Social media. To many it as an easy means of venting frustration or expressing jubilance. Social media generally offer either a written or a pictorial view of the current state of one's life. Power users may even add clever videos capturing important events. Does social media play any role in family law? Absolutely.
We all recognize the term social media to encompass various networking sites. Facebook has long outlived Myspace and made it appear a passing fad. Other popular outlets are Twitter, Pinterest, and Instagram. LinkedIn is another, allowing business people to interact with each other. With a few brilliant keystrokes, one has the ability to undress their thoughts on the World Wide Web. Some may even post photographs that barely cover the essentials. After all, what is the harm? Privacy restrictions are in place. How could social media possibly hurt a family law case?
The unpublished court opinion of Quinn v. Quinn, No. A-2876-11T1, (N.J. Super. Ct. App. Div. May 14, 2014) is a prime example of how social media can affect a family law case. The Quinns are a Burlington County couple who divorced in 2006. As part of their divorce negotiations, Mr. Quinn agreed to pay both child support and alimony. The divorce papers also mandated that alimony would cease if the wife cohabited with someone or remarried.
The former Mrs. Quinn became involved with a gentleman friend. She was so happy with her new relationship that she began using Facebook to highlight some of her good times. She even referred to her boyfriend's offspring as her stepchildren in a Facebook post. The former Mrs. Quinn used Facebook to document when the couple bought a Florida timeshare together. These posts just helped to cement other testimony and evidence that the two considered themselves committed to each other. Other proofs showed that the lovebirds lived together for a total of 28 months.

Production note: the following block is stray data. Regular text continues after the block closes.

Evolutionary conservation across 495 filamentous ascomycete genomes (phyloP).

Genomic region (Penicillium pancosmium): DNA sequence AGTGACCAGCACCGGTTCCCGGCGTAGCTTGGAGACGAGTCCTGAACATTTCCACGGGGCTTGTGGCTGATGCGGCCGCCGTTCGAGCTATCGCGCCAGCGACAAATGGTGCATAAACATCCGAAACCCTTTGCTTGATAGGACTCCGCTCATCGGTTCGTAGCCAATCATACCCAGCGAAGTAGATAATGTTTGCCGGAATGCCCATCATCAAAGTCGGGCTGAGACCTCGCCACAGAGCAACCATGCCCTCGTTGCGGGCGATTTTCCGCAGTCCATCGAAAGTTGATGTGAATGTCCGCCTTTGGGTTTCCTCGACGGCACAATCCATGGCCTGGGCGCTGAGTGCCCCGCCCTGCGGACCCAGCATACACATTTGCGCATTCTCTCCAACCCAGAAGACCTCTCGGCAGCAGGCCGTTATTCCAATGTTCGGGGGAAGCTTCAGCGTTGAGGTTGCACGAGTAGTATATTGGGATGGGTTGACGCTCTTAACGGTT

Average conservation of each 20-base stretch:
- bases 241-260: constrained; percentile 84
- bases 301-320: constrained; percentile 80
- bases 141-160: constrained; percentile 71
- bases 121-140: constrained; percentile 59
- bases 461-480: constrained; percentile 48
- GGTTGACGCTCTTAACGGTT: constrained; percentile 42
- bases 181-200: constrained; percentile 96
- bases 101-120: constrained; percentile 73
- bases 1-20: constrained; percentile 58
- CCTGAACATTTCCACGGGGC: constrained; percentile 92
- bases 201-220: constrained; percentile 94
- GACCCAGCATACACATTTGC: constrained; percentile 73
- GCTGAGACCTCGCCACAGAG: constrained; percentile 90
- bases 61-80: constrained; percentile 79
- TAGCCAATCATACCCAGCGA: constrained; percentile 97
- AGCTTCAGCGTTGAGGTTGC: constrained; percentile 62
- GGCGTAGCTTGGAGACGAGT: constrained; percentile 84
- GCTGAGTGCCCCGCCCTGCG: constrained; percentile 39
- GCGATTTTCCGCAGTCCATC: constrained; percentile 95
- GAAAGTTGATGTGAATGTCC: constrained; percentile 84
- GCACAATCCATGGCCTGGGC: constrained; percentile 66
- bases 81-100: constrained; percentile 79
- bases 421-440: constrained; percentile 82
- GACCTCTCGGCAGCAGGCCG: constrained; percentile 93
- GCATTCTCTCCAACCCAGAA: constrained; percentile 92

By the time the husband applied to the court to have alimony terminated, the former Mrs. Quinn's relationship ended with her long-term boyfriend. Ultimately, the court decided that Mr. Quinn should receive credit for money he paid while his former life cohabitated with her boyfriend. However, the balance of the payments was not terminated.
This is a very real demonstration of how social media can work against the outcome of a family law case. It is difficult to dispute something written by an individual's own pen, or in this case, keyboard. Make sure your social media settings are secure. Better yet, reflect on anything you post even if you think you are acting in a private matter. The internet is not as secure as one might think. Even the best-kept secrets are open books on social media sites.
Have a family law matter that is causing you distress? Samuel J. Stoia has extensive experience in this area of the law. Contact the office to set up an appointment to establish your course of action.